The Scripture readings from this reflection: Year C Readings; Isaiah 43: 16-21; Psalm 126: 1-2, 2-3, 4-5, 6; Philippians 3:8-14; John 8:1-11
The question that always arises when we hear the Gospel for the Fifth Sunday of Lent this liturgical year is: What was Jesus writing on the ground with his finger? The Gospel itself does not tell us. This has given rise to numerous interpretations throughout the centuries.
One suggestion is that Jesus was writing the sins of those in the crowd who were about to stone the woman. Another possibility is that Jesus was writing some notes for himself, getting together the argument by which he proposed to set the woman free. But, there is another possibility we should consider. The Greek word that we translate “to write,” literally means “to draw,” or “to make lines.” So maybe, instead of Jesus forming letters of the alphabet in the ground, he was simply drawing lines or figures. In other words, perhaps Jesus was doodling. If this was the case, then Jesus’ action is not about writing but about waiting: waiting for those in the crowd to see the truth.
In the last edition of The Mirror, I tried to shed light on the document outlining the guiding principles of a Catholic hospital, the Ethical and Religious Directives for Catholic Health Care Services, commonly referred to as the ERDs. Of course, this is a major concern for me in the Diocese of Springfield – Cape Girardeau because of the three Catholic hospitals in Joplin, Springfield, and Cape Girardeau, as well as smaller Catholic Hospitals in Dexter and Mountain View. At the same time, our major Catholic hospitals, Mercy and Saint Francis, also sponsor many smaller Catholic clinics throughout southern Missouri in areas where there is difficulty in getting access to quality healthcare. I recall a letter sent to me by a doctor in Kennett, MO, asking if a Catholic hospital could be established there because the local hospital in Kennett had shut down. People in that area have to drive over an hour just to reach Cape Girardeau for healthcare.
THE FOURTH SUNDAY OF LENT The Scripture readings from this reflection: Joshua 5:9a, 10-12; Psalm 34:2-3, 4-5, 6-7; 2 Corinthians 5:17-21; Luke 15:18
Whether a second grader or an adult, one of the steps I often take with an individual in preparing them for the Sacrament of Penance and Reconciliation, is showing them the inside of the confessional. It may not seem like much, but I consider it an important step. The intention behind this is simple: I want a penitent to be as “at ease” as possible when receiving the Sacrament. They need not fear the Sacrament, the minister, and even the space itself, as any of those three things can be rather daunting when they are approached for the first time. What is my simple hope in all of this? That they will not be afraid of receiving the Father’s forgiveness, and that they actually come to appreciate and anticipate the joy of being reconciled.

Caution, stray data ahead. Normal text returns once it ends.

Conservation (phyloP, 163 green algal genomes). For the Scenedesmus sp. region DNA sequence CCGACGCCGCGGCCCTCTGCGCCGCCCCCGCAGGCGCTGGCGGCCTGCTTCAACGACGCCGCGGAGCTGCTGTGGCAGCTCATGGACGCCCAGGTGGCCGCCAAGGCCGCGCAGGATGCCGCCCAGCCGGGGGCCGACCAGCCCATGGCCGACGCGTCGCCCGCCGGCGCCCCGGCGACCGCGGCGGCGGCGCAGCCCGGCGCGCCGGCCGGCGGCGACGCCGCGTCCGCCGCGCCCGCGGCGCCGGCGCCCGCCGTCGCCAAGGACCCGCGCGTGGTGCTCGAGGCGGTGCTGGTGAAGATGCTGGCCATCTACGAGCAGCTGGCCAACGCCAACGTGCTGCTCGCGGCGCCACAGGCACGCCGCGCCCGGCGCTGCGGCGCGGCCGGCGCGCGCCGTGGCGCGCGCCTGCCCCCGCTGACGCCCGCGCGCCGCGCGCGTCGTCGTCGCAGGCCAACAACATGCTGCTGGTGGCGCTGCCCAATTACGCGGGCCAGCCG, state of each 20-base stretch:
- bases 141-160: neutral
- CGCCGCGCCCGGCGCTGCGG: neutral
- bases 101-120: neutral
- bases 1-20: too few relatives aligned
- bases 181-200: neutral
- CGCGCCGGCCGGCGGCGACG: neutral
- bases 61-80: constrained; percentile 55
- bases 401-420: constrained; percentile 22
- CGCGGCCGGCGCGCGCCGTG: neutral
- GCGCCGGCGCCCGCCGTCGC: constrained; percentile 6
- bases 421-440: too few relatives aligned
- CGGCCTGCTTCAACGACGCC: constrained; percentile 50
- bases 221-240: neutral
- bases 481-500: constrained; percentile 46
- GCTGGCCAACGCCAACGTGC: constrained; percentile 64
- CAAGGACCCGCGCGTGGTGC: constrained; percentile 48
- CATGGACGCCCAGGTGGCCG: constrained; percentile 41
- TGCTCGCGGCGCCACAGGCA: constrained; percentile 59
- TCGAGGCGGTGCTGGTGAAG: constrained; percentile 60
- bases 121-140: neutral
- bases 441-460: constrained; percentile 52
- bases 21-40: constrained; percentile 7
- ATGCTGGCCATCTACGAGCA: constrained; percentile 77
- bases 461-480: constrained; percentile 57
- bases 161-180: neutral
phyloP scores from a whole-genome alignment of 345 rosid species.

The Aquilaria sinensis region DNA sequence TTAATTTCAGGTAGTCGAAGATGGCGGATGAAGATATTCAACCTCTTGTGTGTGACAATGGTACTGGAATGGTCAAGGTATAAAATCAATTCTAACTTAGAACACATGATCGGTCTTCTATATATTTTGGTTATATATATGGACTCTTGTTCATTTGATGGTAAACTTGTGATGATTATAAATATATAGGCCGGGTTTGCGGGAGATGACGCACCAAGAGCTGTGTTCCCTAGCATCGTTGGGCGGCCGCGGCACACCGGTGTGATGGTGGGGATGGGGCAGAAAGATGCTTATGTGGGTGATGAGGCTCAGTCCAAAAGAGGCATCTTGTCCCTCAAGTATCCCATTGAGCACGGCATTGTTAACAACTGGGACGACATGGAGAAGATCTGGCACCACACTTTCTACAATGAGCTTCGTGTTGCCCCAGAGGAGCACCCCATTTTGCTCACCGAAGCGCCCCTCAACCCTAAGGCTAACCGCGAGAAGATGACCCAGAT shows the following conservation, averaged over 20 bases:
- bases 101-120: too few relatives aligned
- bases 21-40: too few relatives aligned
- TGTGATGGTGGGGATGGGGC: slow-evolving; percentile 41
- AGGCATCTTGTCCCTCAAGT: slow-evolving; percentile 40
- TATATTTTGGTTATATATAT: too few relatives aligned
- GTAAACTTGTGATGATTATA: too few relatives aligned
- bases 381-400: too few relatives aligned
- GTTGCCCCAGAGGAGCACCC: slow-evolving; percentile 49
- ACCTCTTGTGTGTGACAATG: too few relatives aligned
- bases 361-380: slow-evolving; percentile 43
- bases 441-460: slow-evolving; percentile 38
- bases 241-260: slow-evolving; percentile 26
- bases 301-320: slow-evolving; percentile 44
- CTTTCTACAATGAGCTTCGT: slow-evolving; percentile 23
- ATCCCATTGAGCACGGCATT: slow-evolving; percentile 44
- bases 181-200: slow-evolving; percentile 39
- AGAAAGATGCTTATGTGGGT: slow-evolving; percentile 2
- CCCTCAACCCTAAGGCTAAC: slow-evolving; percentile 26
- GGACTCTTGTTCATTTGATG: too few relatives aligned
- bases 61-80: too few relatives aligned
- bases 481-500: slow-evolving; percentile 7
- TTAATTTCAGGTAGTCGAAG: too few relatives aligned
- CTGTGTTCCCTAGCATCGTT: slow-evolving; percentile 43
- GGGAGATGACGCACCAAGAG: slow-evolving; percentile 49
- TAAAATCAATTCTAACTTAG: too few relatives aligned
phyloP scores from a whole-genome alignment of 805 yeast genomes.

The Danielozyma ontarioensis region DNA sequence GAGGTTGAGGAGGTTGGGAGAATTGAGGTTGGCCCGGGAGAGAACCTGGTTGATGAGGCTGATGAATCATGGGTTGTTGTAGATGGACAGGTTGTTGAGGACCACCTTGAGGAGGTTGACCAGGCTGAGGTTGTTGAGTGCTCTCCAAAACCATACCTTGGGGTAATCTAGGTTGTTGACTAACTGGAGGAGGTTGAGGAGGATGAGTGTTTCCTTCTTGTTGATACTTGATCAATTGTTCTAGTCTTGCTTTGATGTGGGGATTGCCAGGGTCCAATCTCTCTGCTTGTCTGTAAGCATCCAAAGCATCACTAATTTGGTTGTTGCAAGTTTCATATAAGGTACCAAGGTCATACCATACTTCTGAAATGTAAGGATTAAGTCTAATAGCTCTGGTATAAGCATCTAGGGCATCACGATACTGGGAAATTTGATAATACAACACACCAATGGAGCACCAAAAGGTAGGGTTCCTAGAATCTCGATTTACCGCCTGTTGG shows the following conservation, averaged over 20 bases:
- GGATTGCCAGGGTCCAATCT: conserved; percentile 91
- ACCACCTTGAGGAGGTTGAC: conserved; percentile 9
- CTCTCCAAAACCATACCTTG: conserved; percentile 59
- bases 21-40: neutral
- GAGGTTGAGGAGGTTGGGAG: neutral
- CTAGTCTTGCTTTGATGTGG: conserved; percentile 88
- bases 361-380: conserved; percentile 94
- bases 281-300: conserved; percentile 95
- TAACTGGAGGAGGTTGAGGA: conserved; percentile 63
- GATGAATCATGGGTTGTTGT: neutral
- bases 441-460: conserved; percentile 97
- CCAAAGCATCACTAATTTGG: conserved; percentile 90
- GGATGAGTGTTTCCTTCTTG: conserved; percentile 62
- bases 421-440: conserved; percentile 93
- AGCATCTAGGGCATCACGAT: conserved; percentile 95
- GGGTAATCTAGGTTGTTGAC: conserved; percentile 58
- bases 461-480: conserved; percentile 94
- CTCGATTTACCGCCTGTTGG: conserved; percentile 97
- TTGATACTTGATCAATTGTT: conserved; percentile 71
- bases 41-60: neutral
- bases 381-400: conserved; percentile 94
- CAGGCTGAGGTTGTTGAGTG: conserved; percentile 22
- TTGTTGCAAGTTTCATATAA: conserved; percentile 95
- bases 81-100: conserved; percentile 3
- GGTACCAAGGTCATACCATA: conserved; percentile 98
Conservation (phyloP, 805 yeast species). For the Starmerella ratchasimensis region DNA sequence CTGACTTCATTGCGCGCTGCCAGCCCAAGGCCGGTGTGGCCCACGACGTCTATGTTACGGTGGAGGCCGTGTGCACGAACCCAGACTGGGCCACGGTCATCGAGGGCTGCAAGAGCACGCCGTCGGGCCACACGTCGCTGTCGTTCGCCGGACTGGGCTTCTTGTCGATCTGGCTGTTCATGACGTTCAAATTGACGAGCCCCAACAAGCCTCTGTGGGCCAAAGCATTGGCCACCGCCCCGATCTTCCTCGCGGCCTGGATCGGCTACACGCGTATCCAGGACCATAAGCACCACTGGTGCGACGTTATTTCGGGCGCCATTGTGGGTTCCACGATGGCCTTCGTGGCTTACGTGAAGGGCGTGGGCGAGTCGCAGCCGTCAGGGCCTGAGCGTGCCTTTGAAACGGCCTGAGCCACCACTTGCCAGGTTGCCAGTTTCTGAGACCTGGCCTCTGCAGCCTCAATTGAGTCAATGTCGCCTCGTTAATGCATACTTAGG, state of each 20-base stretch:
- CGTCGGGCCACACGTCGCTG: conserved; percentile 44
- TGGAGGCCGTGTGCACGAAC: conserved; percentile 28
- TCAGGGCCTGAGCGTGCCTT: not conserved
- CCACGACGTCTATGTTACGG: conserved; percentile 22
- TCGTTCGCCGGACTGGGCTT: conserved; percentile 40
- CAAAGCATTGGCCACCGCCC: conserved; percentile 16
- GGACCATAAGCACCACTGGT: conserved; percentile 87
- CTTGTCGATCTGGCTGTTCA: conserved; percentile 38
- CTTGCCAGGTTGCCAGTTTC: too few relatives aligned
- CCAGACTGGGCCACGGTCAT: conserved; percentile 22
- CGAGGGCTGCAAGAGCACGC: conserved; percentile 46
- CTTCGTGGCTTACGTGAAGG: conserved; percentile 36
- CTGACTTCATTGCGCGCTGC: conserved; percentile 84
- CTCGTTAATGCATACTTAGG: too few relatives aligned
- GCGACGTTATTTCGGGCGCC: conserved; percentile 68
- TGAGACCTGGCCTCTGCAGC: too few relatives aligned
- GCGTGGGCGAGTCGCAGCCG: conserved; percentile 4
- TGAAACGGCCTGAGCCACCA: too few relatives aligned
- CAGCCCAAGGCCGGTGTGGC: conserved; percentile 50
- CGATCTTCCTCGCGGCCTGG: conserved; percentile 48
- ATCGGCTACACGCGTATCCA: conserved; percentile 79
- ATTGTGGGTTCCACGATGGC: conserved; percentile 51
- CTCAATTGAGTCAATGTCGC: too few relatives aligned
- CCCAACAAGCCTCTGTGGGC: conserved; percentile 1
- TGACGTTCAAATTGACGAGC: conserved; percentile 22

The parable of the Prodigal Son, which is the Gospel for the Fourth Week of Lent, is a memorable one, not simply because of the story itself, but because of the sheer magnitude of what happens: a son, who is presumed to be totally unworthy of forgiveness, is reconciled with his father. The parable opens with a son approaching his father with a rather jarring request: to receive his portion of his father’s inheritance. This was not common practice at the time for a son to receive the inheritance this early, as it would traditionally be distributed after the father had died, as in our day and age. The implication of his request, then, is harsh: he is indifferent to the fact that his father is still with him. The request would be utterly insulting to the father to have been asked! Nonetheless, the father, in his humility, gives over to the son his portion of the inheritance, and the son departs.
Lent is a precious gift that our Church has given to us. It holds out opportunity and invites us. Way back many years ago, my spiritual director, a good and holy Benedictine monk, my spiritual mentor, suggested that during Lent, I should choose a companion to accompany myself on the journey or pilgrimage with its destination being the cross on calvary’s hill.
The idea was to choose a saint, become intimately acquainted with his or her life (by way of a biography found in the book, The Lives of the Saints), pray daily to that saint, and ask for direction and advice.
That may seem kind of farfetched! And all too easy. Let us examine the Church’s teaching on the “Communion of the Saints.”
What will you “do” for Lent? That is a thoroughly Catholic question. Although other denominations do follow Lent and it seems to be more and more popular among other denominations, Catholics are well entrenched in the practices of the 40 days of Lent. Lent conjures up images of Stations of the Cross, ashes, the color purple, fish fries, special Lenten songs, and works of prayer, fasting, and charity.
On Ash Wednesday, Catholics throughout the world pray and fast. It is a powerful day as are the 40 days of the Lenten season. It’s an invitation from the Church to walk more closely with Christ on his journey to Jerusalem. It is an invitation from the Church to make a personal commitment to embrace the cross. Ultimately, it is an invitation to enter into the passion, death, and resurrection of Jesus: the Paschal Mystery. When looked at from that point of view, the 40 days of Lent can be life-changing. And any of the “traditional practices” of Lent hopefully lead us to a more profound understanding of sharing in the Paschal mystery.